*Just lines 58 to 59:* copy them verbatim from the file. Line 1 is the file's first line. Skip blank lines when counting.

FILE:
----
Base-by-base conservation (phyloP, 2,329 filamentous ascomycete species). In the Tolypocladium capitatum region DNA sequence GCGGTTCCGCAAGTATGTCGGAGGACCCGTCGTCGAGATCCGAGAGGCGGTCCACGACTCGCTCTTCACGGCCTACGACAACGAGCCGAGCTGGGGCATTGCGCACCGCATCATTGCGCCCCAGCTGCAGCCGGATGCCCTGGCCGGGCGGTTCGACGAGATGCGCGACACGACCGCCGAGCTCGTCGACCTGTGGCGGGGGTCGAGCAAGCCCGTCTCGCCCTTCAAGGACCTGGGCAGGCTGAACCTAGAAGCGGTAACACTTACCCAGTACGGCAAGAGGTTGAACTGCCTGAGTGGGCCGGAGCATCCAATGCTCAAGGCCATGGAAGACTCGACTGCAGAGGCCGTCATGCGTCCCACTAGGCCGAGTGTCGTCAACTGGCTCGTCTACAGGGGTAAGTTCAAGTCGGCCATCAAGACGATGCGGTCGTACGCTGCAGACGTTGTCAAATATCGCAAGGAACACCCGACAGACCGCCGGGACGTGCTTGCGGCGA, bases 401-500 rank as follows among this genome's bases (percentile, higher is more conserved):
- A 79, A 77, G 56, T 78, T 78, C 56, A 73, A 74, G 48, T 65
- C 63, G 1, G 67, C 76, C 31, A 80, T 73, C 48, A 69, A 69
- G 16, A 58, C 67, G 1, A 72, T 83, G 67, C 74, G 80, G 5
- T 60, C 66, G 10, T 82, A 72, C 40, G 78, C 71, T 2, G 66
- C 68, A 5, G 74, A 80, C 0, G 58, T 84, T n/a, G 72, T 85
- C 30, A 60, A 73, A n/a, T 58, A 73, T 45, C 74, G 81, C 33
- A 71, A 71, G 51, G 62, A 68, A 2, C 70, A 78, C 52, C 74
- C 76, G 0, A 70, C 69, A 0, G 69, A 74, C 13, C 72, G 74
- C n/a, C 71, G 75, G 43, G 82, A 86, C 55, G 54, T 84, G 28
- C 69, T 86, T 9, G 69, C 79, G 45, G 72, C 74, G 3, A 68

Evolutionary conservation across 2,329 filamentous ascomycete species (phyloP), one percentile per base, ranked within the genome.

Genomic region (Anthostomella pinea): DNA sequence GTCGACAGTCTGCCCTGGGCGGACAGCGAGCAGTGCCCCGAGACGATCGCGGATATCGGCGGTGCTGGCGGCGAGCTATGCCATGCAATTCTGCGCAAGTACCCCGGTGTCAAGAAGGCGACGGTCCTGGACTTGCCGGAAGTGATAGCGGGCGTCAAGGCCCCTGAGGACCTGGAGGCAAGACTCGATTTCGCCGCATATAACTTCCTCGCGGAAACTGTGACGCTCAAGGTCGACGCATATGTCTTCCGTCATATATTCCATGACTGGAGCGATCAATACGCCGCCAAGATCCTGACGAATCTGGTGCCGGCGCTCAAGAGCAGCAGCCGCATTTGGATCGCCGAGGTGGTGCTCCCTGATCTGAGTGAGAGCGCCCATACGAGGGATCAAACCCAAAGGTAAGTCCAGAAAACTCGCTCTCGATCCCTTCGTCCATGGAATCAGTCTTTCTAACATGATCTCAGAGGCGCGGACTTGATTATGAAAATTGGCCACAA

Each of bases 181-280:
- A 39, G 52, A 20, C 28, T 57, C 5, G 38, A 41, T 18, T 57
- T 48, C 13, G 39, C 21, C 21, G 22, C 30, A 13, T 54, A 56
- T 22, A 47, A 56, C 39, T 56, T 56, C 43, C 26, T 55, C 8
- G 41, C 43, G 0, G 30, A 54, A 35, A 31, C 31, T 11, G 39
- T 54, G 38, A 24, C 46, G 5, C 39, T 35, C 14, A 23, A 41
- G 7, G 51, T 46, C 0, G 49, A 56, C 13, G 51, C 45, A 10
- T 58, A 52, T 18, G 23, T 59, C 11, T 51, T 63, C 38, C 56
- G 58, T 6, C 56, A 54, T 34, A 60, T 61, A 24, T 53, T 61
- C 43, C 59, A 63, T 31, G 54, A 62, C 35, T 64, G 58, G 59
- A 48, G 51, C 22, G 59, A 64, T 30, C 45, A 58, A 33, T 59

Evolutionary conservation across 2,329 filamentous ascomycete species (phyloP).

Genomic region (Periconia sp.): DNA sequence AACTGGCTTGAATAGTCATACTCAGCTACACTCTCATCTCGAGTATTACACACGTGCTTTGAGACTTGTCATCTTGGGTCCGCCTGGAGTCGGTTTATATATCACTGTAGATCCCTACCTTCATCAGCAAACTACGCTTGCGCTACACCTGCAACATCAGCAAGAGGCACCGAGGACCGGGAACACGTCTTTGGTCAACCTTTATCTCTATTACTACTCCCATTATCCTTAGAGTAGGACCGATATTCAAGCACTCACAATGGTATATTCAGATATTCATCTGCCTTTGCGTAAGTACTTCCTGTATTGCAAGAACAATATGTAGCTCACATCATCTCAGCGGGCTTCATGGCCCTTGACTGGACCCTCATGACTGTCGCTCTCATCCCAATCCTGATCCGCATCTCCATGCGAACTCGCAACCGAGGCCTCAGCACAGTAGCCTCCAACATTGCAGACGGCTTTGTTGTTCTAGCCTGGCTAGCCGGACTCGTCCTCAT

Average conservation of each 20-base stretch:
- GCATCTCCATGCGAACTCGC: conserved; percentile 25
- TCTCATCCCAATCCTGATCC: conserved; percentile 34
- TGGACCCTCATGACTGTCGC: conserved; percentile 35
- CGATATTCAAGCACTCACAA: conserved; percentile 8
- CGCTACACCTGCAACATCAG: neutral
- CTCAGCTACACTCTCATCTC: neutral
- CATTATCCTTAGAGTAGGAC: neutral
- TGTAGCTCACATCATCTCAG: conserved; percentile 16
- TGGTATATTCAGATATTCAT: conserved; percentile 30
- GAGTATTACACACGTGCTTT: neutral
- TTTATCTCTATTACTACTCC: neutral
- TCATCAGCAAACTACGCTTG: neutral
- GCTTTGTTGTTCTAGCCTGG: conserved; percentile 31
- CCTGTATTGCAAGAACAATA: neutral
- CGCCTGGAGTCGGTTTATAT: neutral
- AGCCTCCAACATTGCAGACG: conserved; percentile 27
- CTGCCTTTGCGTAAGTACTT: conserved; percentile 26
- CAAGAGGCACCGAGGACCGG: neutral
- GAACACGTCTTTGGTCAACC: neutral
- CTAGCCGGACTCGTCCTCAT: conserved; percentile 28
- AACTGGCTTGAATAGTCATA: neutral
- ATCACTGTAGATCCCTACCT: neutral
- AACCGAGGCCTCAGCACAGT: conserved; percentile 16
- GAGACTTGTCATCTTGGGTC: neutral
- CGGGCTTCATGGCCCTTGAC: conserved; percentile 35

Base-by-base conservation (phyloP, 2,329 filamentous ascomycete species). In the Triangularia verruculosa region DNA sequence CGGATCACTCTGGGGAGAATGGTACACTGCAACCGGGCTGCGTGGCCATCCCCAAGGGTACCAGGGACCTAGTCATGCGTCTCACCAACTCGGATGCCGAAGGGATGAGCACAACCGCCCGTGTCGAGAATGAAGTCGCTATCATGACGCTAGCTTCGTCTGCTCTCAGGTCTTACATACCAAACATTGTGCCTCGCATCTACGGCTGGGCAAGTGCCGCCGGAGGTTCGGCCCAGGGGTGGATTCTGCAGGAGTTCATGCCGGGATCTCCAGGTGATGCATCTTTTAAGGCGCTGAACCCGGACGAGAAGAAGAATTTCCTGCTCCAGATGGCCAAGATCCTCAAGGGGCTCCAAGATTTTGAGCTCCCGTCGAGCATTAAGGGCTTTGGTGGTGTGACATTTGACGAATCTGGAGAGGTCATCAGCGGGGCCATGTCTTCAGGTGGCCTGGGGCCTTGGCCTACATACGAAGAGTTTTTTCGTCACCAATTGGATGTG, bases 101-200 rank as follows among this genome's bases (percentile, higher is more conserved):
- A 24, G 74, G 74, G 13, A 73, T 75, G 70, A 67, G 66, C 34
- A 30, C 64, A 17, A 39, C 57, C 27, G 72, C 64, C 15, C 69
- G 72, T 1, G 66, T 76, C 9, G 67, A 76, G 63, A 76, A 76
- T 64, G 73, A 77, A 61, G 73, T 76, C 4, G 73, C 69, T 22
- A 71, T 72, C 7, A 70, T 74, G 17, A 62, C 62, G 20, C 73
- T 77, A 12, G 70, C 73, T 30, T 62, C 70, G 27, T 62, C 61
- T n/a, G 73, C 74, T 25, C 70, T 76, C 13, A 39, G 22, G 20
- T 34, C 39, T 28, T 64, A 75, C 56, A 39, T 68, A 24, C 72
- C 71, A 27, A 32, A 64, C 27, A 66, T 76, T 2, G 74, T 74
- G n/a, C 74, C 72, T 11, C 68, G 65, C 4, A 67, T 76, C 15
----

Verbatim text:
- A 71, T 72, C 7, A 70, T 74, G 17, A 62, C 62, G 20, C 73
- T 77, A 12, G 70, C 73, T 30, T 62, C 70, G 27, T 62, C 61